Magic Johnson celebrated the Lakers' championship with, of all people, Rob Pelinka
Rob Pelinka (left), general manager of Lakers, and trainer Frank Vogel celebrate with owner Jeanie Buss during the NBA championship on Sunday. (Wally Skalij / Los Angeles Times)
They let the past be the past, their love for the Lakers and the controlling owner Jeanie Buss the central thread that made it possible for Rob Pelinka and Magic Johnson to agree.
The truest sign that their relationship had grown stronger, despite some setbacks, was when Pelinka won the Johnson Championship on Sunday night after the Lakers beat the Miami Heat. Pelinka, vice president of basketball operations and general manager of the Lakers, wanted Johnson to be part of the glorious moment.
After all, Johnson recruited LeBron James for LA, setting the stage for the Lakers' return to fame, which Pelinka also helped by trading with Anthony Davis.
The two have mended their relationship since Johnson abruptly resigned as President of the Lakers for basketball operations on the final night of the 2018-19 season, believing Pelinka was "sneaky and whispered" about him within the organization.
Johnson and Pelinka had ongoing conversations over the past year, culminating in that phone call after the Lakers won their 17th NBA championship and the Boston Celtics most tied.
"I'm still so grateful for the two seasons I've had the privilege of working with Earvin, and he's definitely a part of tonight with his vision and work side by side," Pelinka said in a video conference late Sunday evening. "He's an amazing person and we have a great, incredibly strong relationship. He was one of the first calls tonight. Had a great chat with him.
“But I think what I learned in life are the hard times or the trials as you grow and turn to your faith, your family, your loved ones, and most importantly, the lesson I think we all know you just have to take care of the work. You can't really get involved in the noise. I'm just grateful that the work we did led to this and all the other things really mean nothing when you hold the trophy in your hand. "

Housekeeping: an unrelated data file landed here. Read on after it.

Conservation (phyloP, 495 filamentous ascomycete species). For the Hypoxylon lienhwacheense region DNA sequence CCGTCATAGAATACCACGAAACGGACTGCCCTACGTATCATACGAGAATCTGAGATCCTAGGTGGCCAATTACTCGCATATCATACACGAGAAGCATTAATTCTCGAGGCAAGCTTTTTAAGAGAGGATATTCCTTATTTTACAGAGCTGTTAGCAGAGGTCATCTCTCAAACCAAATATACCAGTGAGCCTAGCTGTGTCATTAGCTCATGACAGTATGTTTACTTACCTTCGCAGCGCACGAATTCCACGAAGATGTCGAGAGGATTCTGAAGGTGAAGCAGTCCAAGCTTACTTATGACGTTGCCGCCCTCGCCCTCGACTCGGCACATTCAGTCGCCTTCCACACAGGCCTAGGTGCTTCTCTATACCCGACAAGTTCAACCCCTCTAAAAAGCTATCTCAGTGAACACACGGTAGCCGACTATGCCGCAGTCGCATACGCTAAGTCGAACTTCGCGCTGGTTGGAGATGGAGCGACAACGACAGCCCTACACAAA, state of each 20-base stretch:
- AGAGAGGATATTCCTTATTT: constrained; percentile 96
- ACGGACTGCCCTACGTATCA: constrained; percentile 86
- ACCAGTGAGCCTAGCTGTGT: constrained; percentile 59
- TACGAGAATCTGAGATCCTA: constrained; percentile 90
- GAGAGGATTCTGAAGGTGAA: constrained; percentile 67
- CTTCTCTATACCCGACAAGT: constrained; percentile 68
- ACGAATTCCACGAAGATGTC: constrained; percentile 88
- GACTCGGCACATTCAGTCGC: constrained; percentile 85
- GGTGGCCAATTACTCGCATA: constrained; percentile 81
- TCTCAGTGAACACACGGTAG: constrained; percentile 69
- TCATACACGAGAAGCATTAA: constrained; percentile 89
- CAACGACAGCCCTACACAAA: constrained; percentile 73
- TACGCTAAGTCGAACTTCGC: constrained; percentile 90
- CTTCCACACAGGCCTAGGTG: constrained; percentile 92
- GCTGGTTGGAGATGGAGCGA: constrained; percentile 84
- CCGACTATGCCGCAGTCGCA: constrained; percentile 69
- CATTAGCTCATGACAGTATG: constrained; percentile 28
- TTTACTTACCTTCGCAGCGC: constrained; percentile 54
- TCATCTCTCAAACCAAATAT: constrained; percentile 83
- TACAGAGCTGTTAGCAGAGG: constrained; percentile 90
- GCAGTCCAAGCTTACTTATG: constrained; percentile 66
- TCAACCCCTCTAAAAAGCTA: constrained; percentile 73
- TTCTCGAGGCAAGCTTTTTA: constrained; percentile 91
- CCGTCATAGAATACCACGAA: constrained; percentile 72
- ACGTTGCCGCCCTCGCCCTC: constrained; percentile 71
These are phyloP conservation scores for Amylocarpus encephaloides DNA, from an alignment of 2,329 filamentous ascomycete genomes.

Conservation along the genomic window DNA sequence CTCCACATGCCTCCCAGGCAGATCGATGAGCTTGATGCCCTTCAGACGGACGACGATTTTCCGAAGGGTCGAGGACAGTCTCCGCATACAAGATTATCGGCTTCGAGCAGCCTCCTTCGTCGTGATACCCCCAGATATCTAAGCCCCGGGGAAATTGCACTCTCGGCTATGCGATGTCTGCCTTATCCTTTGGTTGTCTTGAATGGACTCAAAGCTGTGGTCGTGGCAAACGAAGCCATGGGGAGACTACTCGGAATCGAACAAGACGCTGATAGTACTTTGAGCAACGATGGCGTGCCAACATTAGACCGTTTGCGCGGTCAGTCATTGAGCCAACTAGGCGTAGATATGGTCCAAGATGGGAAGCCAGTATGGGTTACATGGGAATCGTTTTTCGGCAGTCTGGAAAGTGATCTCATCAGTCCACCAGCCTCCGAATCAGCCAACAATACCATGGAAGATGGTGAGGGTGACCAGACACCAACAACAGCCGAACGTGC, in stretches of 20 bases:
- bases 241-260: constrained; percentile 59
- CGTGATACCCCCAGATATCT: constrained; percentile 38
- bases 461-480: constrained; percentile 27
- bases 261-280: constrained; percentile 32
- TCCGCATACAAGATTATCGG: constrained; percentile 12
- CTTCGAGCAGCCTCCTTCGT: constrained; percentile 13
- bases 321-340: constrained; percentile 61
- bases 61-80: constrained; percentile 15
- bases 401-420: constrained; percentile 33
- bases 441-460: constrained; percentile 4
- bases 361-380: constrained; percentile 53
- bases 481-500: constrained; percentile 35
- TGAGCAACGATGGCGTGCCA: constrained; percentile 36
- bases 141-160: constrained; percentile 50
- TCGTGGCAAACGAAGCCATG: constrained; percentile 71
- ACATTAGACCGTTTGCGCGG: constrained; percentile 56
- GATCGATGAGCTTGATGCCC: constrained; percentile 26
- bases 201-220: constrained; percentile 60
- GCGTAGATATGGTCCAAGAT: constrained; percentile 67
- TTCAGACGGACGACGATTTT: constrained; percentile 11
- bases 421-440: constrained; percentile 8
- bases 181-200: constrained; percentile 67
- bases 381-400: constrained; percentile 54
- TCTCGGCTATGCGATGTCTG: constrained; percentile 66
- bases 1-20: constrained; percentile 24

Johnson said he wasn't interested in "living his life with grudges," perceived or otherwise.
The success of the franchise is most important, Johnson said. Seeing James, Davis, and the rest of the Lakers climb to the same heights as him and Kobe Bryant as they conquered five titles in purple and gold meant it all.
"After I left, that stuff was in the past," Johnson told the Times over the phone. “But I was still a Laker and nothing has changed there. And the love that Jeanie and I have for each other will always be there and always was there. That hasn't changed either. I've always wanted the best for the Lakers, so I wanted to do whatever I can to help the Lakers win another NBA championship. Rob and I got over the situation and now we're good. We are friends. We talked about repeating ourselves last night. "
The respect that Johnson and Pelinka have for Buss has pulled them together. Buss impressed both of them with running the franchise made famous by her late father, Jerry Buss.
"We have the best owner in all professional sports in Jeanie Buss," said Pelinka. "She's amazing. She leads with a really rare combination of courage and passion. I think our Lakers culture is focused on making sure the players have everything they need to be successful and it's player-centric Organization that puts players first. That is our culture and that sets it up. "
The death of Bryant, his 13-year-old daughter Gianna, and seven others in a helicopter crash was at the center of this pandemic-shortened COVID-19 season that ended in a bubble at the ESPN Wide World of Sports Complex.
That got Johnson thinking too.
"You know Kobe sits proudly up there in heaven," said Johnson. "DR. Jerry Buss is proud in heaven. Chick Hearn. All three, I know they saw the game together.
“But also LeBron James. What LeBron James said he would do when we were in his living room - me, him, and his agent Rich Paul - he said, "Earvin, I'll bring the Lakers back. I'll take us to the championship." All that he said he would do if he did just that. It was just great to know that he was the centerpiece to bring us back. "
This story originally appeared in the Los Angeles Times.
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